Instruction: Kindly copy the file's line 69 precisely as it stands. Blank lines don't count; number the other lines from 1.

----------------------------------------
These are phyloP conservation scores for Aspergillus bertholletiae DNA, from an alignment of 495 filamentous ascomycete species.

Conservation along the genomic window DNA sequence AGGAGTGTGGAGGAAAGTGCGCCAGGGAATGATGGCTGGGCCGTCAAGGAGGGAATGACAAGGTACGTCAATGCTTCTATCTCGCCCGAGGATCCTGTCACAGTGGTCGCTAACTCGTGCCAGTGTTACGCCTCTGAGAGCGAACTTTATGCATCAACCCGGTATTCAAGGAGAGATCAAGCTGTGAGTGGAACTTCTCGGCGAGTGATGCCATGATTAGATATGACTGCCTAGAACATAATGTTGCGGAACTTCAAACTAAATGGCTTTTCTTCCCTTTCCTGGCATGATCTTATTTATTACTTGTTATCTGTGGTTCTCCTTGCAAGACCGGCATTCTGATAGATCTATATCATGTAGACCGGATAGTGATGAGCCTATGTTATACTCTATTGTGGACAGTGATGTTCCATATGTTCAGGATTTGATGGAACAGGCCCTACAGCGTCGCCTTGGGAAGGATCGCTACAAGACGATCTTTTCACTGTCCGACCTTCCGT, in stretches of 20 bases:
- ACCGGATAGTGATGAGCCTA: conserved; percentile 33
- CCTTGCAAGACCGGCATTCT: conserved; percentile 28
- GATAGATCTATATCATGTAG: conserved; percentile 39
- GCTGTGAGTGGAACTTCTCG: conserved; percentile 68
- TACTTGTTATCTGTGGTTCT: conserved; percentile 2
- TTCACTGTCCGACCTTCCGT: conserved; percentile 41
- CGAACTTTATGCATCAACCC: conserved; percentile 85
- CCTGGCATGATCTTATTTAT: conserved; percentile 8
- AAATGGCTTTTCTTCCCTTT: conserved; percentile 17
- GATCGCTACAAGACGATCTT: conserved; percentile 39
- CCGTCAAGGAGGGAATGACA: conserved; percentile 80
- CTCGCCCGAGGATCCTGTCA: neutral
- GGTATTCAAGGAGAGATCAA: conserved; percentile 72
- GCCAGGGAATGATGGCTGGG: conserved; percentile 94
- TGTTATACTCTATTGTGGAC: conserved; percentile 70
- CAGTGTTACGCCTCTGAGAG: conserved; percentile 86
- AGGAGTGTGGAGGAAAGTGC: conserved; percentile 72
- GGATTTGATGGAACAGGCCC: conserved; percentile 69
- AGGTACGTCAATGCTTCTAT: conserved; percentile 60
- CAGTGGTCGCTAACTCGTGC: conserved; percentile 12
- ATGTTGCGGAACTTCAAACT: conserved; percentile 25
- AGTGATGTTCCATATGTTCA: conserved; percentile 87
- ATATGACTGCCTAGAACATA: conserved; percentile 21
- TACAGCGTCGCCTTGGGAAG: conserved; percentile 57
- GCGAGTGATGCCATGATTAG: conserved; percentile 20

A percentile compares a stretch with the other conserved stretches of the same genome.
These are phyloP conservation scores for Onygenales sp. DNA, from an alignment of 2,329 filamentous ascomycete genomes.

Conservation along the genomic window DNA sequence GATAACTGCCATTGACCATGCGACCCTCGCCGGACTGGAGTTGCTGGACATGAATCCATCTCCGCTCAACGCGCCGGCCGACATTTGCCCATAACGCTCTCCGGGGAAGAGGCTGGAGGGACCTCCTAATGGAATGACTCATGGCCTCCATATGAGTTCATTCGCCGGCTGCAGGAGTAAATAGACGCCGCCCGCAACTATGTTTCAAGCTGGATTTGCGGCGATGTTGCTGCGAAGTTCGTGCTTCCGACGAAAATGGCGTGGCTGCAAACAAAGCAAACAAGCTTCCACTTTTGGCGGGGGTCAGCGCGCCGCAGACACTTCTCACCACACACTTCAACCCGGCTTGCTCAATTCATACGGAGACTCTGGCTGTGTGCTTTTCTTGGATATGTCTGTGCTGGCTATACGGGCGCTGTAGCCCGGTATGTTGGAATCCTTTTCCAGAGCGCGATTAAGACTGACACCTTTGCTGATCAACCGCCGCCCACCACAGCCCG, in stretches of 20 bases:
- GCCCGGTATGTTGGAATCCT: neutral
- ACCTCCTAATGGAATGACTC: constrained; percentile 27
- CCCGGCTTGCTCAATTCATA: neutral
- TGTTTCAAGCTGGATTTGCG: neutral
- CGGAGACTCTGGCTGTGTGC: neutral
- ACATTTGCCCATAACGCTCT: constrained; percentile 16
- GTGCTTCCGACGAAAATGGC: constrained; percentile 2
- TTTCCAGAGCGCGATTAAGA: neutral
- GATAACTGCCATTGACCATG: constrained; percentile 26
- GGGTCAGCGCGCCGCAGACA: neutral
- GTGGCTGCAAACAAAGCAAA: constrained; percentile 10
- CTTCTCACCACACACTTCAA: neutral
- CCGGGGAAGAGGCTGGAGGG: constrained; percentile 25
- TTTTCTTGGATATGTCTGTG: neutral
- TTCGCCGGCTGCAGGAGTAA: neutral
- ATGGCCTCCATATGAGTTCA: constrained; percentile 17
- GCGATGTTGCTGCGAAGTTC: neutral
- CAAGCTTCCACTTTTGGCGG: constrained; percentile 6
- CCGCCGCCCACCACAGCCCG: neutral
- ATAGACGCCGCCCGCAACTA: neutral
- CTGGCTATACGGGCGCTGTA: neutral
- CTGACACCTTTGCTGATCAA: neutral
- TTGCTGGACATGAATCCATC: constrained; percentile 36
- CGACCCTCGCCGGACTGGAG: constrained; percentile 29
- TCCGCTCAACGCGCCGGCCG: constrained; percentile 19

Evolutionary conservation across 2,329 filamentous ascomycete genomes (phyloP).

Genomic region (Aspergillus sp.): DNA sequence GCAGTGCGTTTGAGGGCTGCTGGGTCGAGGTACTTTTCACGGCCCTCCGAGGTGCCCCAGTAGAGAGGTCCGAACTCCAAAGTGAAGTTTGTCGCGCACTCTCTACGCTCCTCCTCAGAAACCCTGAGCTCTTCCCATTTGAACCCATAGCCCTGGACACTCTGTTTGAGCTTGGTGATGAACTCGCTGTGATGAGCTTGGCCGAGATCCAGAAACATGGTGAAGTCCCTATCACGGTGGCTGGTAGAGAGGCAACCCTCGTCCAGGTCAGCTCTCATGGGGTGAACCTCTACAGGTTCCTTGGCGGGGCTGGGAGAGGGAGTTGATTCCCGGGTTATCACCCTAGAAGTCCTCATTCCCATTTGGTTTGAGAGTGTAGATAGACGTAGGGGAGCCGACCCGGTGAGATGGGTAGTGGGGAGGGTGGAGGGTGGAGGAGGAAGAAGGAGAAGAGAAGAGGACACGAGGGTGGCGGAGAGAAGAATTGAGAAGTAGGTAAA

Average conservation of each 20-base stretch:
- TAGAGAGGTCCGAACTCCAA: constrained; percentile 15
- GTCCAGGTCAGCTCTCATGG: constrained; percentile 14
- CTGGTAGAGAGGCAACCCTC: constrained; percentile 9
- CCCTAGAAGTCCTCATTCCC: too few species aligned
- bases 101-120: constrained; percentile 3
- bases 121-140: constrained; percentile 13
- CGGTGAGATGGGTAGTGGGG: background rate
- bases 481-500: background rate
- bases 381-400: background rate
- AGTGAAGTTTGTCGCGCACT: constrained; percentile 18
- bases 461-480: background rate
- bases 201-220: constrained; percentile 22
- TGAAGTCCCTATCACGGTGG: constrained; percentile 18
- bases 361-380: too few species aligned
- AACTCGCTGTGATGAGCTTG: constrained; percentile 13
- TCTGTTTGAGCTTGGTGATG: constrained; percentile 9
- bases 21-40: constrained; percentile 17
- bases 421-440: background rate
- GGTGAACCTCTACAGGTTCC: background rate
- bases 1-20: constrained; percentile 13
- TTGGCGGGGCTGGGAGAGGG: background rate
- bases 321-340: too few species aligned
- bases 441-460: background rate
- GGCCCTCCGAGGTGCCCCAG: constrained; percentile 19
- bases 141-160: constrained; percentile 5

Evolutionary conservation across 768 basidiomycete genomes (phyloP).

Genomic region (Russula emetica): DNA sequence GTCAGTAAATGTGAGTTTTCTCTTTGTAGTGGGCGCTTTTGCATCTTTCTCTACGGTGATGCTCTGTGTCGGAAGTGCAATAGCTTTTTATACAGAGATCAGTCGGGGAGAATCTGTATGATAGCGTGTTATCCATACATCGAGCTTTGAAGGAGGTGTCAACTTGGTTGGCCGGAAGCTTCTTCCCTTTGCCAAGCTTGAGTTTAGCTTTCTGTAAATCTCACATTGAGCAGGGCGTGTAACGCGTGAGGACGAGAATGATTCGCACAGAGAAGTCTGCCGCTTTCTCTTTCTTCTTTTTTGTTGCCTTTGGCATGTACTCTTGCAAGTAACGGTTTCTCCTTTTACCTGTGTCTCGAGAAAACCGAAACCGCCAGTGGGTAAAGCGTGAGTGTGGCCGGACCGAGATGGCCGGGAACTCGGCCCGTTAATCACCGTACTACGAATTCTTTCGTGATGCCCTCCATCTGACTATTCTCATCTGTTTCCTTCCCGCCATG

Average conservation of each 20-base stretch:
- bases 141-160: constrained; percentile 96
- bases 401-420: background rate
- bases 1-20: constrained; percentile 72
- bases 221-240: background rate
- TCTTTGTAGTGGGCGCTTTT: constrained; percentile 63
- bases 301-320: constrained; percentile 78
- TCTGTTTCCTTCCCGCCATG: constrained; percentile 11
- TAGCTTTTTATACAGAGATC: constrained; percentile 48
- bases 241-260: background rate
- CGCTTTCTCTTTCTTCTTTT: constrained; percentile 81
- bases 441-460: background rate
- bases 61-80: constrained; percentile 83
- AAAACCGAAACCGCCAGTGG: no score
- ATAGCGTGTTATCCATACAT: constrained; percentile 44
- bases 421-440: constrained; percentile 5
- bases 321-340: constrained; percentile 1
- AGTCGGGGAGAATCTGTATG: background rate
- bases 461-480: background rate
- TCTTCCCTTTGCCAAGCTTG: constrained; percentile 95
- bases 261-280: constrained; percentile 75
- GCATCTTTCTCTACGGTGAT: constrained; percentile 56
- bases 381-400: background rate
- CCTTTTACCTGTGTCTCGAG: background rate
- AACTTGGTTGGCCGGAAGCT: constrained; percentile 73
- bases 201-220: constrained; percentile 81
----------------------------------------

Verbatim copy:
- bases 461-480: background rate